Marcus Aurelius said:
“You have proof in the extent of your wanderings
that you never found the art of living anywhere –
not in logic, nor in wealth, fame, or in any indulgence. Nowhere.
Where is it then? In doing what human nature demands.
How is a person to do this? By having principles be the source of desire and action.
What principles? Those to do with good and evil, indeed in the belief that there is no good for a human being except what creates justice, self-control, courage and freedom, and nothing evil except what destroys these things.”
I’ve met many a person who called themselves a seeker, and seen many shirts and bumper stickers proclaiming “not all who wander are lost”. But I have noticed that wanderers and seekers tend to stay wanderers and seekers, never quite finding the thing they are looking for. In their quest to find meaning in life, they stumble from one thing to another, never focusing enough energy in one place to really make a difference. So, while they proclaim that their searchings are all about meaning, the end result is actually meaningless. I think there may be a few reasons for this.
- Their focus is in the wrong place. They are asking themselves “what is my purpose?”, when they should be asking others “how can I be of service?”.
- They move on too soon, before they can see what direction it is leading and make course corrections, and before what they’ve planted has a chance to grow.
- They have rejected the true answer, and seek a substitute – when there is no substitute that measures up.
When I think about people who I believe have truly found their purpose, they are always people who are working at something that serves others – not only themselves. Whether it is feeding the poor or putting humans in space, what they are working at is bigger than themselves. The other trait they have in common, is that they have devoted their life to what they are working at – sometimes spending many years not seeming to make a difference. But they stuck with it, they learned what worked and what didn’t, they ignored the naysayers, they eventually found others who wanted to be involved, and they never considered the work to be complete.
Those who make a difference are not focused on themselves. When we focus on ourselves, we choose what “feels right”, what feels good. That means we often avoid struggle, pain, and confrontation. But those are the things which are most likely to bring about growth. If we walk away the minute things become uncomfortable, we will be walking away from everything – because life is inherently uncomfortable, something will always go wrong, and there will always be someone who disagrees with us. Life is not all smooth sailing. Growth is about pushing through pain, learning from struggle, building compassion through the confrontations, and ultimately gaining understanding. Only when we have understanding can we know what we have “found”.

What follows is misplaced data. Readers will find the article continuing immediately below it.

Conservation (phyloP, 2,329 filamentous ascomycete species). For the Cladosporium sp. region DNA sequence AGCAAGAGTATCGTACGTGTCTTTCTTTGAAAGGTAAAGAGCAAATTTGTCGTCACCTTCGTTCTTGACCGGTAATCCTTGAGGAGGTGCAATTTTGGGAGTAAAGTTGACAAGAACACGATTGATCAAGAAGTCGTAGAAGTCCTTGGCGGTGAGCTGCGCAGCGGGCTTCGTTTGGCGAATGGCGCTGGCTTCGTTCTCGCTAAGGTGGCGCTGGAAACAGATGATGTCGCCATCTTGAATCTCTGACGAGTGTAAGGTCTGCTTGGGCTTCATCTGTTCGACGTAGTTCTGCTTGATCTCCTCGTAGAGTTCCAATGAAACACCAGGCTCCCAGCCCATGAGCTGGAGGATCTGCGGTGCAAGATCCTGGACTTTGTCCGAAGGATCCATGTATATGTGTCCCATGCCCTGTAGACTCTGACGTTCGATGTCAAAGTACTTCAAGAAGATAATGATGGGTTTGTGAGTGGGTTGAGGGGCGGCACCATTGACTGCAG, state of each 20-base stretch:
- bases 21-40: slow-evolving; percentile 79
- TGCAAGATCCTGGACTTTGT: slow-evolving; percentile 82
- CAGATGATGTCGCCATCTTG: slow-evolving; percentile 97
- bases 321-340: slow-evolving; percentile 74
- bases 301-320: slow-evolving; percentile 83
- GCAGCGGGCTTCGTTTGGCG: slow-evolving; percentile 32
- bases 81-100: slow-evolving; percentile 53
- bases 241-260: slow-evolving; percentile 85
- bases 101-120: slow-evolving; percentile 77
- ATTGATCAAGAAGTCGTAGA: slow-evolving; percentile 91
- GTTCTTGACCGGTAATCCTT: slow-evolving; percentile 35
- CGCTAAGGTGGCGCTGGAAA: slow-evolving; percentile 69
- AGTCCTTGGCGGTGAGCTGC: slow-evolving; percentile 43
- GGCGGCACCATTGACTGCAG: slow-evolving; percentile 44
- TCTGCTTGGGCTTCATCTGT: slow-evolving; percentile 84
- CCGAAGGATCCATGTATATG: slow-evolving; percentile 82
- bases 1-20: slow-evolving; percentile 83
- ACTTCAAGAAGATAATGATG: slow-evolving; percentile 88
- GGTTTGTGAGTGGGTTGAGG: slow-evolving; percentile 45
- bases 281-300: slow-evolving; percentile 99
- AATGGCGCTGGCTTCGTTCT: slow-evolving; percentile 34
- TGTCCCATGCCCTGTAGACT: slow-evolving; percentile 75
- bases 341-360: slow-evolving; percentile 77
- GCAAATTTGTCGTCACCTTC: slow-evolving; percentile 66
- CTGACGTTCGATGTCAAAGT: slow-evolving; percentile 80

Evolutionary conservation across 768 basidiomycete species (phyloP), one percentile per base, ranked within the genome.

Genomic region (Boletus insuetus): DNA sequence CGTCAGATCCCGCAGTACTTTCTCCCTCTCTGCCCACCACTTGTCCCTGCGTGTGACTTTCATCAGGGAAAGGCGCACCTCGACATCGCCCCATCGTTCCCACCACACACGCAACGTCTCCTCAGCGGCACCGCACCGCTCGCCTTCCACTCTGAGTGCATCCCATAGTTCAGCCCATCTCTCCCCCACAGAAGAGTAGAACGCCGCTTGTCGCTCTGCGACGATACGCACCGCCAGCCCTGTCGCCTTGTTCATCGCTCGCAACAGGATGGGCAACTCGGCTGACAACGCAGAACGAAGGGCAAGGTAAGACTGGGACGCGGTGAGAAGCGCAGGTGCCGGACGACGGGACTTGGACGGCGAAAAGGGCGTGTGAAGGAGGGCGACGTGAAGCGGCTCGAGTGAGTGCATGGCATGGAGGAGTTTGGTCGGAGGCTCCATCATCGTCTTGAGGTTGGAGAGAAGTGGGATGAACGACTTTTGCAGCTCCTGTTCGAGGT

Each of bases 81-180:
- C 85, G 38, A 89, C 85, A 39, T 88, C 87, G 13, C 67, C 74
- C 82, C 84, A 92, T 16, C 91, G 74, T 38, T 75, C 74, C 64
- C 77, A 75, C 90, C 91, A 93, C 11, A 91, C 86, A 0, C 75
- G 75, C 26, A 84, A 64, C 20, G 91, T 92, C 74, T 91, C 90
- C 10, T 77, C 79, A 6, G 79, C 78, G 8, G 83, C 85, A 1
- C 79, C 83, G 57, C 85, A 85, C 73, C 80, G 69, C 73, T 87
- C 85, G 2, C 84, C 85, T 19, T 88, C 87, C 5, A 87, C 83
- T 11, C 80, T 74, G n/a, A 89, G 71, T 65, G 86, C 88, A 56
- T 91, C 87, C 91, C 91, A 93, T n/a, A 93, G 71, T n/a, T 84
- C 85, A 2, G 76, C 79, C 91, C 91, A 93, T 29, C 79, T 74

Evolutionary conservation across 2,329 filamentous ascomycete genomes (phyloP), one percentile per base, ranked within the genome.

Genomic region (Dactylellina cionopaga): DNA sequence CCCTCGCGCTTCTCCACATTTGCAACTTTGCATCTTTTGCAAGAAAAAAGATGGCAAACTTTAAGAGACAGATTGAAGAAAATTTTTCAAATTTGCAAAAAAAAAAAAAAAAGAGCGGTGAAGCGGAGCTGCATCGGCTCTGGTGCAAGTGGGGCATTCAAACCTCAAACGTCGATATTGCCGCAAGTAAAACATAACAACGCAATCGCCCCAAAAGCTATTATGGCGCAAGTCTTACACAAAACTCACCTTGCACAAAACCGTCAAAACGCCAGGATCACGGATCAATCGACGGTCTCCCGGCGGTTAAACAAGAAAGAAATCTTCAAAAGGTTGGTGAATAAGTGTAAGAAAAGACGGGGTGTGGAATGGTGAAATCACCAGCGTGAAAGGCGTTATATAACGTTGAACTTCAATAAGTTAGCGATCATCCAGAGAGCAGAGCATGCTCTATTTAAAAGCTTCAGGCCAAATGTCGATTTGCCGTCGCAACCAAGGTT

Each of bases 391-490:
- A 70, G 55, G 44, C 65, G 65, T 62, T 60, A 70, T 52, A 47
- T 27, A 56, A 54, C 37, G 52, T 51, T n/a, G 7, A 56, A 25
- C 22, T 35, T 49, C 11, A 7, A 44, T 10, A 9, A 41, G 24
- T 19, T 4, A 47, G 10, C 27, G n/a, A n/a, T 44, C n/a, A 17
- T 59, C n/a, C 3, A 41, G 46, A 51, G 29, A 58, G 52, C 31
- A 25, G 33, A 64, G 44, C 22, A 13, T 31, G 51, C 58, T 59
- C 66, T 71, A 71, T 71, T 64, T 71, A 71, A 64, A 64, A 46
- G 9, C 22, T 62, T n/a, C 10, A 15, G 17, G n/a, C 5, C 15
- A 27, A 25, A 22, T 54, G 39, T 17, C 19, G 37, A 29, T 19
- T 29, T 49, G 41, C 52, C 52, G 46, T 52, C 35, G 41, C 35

I can’t think of anyone I have met who calls themselves a wanderer or seeker, who is seeking Christ. This may be a truly “Western” or “American” phenomenon, but all the seekers I have met are people turning away from Christianity in search of pretty much anything else. This is usually more about the people who have failed them, not about Christ. But people will fail you no matter what you are doing – in relationships, in religions, in workplaces, in schools, in sports, in charities, in politics – anywhere you look. People act out when they are hurt, people do selfish things, people have screwed up priorities. People will abuse power, be disloyal, be deceitful, be hurtful and selfish, lie, cheat, steal…and more. Unfortunately, this is true of people in the church as well. It shouldn’t be, but it is, because people are … well … people. I say this not to excuse them – what they are doing is wrong, and they clearly are not good representatives of the faith, and we cannot allow these things once we see them. But we also cannot confuse the “people of faith” with the faith itself. The Bible teaches that God is love (1 John 4:7-16), and that:
Love is patient and kind; love does not envy or boast; it is not arrogant or rude. It does not insist on its own way; it is not irritable or resentful; it does not rejoice at wrongdoing, but rejoices with the truth. – 1 Corinthians 13:4-7
I don’t know any people who live up to that anywhere, but I believe that God does. So I focus on what I can do to serve Him, push through the rocky soil into growth, and seek truth and understanding through Christ. Instead of looking at each puzzle piece of life and concluding that it is meaningless, I trust that the final picture will be more beautiful than I can even imagine, and that every piece – even one as small as mine – will have it’s purpose.